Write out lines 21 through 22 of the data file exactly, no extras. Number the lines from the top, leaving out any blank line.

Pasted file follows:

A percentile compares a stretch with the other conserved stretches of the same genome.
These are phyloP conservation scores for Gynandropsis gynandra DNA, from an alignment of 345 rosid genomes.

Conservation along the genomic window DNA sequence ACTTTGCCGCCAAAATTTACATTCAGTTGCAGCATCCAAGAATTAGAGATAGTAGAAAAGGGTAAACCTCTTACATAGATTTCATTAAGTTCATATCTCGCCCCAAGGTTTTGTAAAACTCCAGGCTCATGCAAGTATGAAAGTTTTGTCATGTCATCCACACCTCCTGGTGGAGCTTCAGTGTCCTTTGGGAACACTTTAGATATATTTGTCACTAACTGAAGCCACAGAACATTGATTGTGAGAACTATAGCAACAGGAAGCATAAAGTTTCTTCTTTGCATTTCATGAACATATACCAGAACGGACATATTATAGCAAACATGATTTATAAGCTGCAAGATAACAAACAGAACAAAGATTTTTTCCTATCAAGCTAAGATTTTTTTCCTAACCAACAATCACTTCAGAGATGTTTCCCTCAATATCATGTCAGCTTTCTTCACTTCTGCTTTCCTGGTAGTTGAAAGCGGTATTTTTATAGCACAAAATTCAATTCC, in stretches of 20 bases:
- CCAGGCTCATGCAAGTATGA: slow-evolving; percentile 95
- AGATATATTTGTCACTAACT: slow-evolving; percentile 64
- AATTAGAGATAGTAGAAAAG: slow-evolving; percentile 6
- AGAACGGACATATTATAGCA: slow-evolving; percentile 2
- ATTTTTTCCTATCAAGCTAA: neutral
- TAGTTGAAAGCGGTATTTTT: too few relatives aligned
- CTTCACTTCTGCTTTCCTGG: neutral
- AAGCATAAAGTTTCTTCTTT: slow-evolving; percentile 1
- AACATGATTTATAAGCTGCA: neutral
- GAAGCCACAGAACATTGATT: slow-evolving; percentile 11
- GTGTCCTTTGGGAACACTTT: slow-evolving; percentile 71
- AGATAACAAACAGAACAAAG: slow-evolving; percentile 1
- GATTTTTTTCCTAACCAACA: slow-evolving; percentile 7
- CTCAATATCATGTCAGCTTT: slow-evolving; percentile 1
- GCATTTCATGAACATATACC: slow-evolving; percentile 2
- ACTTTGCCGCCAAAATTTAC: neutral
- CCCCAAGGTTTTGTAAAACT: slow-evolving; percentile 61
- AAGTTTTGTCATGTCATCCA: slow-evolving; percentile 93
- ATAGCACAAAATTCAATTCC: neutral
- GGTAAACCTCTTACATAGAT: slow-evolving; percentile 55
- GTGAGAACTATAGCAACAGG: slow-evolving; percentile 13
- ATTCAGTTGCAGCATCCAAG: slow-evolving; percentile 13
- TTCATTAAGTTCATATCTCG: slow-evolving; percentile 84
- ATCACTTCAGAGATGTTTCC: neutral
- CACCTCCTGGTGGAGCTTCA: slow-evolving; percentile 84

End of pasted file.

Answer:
- AAGTTTTGTCATGTCATCCA: slow-evolving; percentile 93
- ATAGCACAAAATTCAATTCC: neutral